“You come out of suffering sometimes scarred. But you come out, anyway, a stronger person…you become, yourself, a wounded healer.” -Bobby Schuller

As a chronic pain warrior, have you ever thought of yourself as a healer? Not a physical healer, by no means! If that were the case, we would not be in the state we are in currently. No, I speak of being what Bobby Schuller termed a ‘wounded healer’.

What does that mean? A wounded healer is one who is or has gone through a time of suffering. Instead of being broken by it all, they come out stronger and are able to aid those on a similar path. Though unable to heal their fellow travelers physically, they can come alongside, empathetically encouraging them on their journey.

Two examples come to mind.

The first, The Good Samaritan (Luke 10: 25-37), a parable that Jesus told to his disciples. The story goes that a Jewish man was traveling from Jerusalem to Jericho when he was attacked by bandits who stripped him of his clothes, beat him, and left him die on the side of the road. By chance, a priest came by, saw the man lying there, crossed to the other side of the road, and continued on his merry way. Next, came a Levite, who also saw the man and, likewise, crossed to the other side of the road, going on about his busy day. Both too busy and unconcerned to help the dying man. Finally, a Samaritan came, saw the man, and took pity upon him. He dressed the man’s wounds and took him to the nearest inn, where he continued to care for the man. The next day, he gave the innkeeper two silver coins, telling him, “Take care of this man. If the bill runs higher than this, I’ll pay you the next time I’m here.”

What is the significance of this parable? 

In ancient Israel, Samaritans were despised by the Jews because they were pagan, but more specifically because they were half-breeds, half-Jewish; half-Gentile. They were hated so much that the Jews would go out of their way not to step foot inside Samaria. This was the very reason Jesus used a Samaritan in this parable, because he would be the least likely to aid a Jew. But because the Samaritan knew what it was like to be tossed to the side and treated like dirt, he took pity on the beaten man and helped him.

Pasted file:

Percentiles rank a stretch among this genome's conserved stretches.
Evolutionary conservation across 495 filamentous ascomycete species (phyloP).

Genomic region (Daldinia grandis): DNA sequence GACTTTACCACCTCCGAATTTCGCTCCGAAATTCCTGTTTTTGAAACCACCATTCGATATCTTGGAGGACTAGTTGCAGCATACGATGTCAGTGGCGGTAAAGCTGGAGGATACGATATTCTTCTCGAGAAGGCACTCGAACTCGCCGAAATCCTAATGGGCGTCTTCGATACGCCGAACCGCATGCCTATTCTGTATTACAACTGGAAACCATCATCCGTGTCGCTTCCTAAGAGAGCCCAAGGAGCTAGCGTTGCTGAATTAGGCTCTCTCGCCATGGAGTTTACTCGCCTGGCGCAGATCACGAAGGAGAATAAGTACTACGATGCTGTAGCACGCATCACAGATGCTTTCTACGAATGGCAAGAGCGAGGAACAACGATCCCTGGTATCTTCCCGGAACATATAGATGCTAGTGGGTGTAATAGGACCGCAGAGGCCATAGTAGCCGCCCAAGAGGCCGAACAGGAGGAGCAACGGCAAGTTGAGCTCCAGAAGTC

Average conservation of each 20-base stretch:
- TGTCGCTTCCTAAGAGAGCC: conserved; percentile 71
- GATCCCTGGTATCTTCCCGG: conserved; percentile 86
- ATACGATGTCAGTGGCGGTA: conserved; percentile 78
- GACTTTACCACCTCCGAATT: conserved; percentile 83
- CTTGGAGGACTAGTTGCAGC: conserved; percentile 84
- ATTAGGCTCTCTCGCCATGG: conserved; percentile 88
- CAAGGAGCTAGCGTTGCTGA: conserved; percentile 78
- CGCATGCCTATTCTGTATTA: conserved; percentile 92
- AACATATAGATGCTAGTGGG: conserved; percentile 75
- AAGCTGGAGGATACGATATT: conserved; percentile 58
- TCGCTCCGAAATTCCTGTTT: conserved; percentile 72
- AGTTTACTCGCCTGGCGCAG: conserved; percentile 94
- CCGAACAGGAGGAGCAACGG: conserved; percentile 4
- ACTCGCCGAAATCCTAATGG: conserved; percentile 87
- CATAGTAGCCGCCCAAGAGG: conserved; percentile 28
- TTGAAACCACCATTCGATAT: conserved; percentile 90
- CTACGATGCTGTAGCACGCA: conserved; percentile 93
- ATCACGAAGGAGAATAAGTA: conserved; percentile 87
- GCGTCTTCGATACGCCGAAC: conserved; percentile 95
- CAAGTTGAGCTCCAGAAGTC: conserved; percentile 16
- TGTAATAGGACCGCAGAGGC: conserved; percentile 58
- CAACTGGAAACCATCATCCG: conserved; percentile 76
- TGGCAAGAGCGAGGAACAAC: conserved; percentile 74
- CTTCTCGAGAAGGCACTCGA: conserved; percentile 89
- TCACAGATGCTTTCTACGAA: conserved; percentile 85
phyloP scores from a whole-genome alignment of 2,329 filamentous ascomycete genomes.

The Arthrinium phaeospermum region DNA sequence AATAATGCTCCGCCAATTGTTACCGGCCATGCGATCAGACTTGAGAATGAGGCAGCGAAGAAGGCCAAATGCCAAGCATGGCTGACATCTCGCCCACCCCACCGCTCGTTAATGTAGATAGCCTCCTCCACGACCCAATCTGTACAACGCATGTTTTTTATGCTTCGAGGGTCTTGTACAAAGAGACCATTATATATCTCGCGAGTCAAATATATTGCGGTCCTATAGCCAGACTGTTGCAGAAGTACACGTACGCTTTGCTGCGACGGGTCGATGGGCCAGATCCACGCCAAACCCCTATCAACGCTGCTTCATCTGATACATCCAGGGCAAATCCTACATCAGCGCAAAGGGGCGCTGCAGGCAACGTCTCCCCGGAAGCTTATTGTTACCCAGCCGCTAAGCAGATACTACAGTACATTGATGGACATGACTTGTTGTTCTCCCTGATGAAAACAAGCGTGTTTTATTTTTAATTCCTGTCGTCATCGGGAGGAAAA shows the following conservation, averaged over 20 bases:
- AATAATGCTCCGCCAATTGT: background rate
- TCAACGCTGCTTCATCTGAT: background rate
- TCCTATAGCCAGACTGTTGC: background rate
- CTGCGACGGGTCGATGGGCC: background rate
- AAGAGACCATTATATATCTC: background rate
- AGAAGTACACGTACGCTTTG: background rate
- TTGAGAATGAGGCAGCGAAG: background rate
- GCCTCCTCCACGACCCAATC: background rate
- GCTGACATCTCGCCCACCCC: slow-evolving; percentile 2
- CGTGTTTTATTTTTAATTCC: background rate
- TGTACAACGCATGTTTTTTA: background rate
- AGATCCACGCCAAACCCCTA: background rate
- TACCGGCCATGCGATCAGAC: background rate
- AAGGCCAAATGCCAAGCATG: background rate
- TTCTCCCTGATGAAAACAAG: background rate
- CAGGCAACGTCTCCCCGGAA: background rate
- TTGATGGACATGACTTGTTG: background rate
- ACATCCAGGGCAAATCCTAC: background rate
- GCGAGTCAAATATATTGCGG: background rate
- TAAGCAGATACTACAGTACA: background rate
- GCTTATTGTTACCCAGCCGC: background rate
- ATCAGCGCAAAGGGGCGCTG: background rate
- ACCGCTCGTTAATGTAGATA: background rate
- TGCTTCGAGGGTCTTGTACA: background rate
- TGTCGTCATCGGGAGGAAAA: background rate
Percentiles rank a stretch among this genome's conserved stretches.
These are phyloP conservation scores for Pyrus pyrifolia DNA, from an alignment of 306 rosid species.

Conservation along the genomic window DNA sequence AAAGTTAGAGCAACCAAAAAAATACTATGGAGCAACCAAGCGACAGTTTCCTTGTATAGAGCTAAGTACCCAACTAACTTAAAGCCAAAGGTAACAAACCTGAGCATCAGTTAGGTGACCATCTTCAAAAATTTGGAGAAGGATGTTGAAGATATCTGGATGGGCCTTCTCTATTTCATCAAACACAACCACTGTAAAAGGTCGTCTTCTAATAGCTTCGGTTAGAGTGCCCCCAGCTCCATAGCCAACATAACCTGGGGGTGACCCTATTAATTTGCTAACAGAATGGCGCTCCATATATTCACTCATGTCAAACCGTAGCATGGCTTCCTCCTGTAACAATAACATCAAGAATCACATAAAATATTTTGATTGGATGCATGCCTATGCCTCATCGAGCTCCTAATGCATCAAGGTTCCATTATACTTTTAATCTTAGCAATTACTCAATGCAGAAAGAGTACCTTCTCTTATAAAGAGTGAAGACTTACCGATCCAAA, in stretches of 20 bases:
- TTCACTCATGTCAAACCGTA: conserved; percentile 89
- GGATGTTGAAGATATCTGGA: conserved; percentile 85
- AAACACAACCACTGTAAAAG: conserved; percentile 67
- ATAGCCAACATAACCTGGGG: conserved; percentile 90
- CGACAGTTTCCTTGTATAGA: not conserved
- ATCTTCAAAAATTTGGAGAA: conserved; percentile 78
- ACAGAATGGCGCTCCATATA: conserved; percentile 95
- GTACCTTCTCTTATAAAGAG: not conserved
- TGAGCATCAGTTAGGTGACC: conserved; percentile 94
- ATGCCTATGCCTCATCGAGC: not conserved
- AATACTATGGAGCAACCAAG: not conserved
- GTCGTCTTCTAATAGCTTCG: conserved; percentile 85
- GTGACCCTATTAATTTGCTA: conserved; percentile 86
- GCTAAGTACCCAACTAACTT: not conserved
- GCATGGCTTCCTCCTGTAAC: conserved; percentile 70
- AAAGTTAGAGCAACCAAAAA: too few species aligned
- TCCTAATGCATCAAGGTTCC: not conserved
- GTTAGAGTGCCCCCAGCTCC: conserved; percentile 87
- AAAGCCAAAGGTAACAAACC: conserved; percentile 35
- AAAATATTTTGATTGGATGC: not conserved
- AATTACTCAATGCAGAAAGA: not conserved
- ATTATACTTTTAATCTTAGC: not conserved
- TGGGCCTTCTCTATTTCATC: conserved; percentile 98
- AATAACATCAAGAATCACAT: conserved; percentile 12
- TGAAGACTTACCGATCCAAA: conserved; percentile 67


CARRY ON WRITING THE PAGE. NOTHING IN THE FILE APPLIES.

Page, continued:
The second example comes from one of my favorite movie trilogies of all time, The Lord Of Rings. In The Return of The King, as Frodo and Sam climb up the steep slopes of Mount Doom to destroy the One Ring wrapped around Frodo’s neck, Frodo finds himself too weak to carry on and loses hope. In typical Sam fashion, he rushes to Frodo’s side, and states, “Come on, Mr. Frodo! I can’t carry it for you…but I can carry you!” And so, Sam, with what strength he has left, lifts Frodo onto his back and slowly climbs up the mountain.

Sam may not have been able to bear the burden of the One Ring, but he could help get Frodo to his destination and destroy it. In this war, we need more wounded healers, those who have gone through the fire and can encourage those who come after.

Will you be one?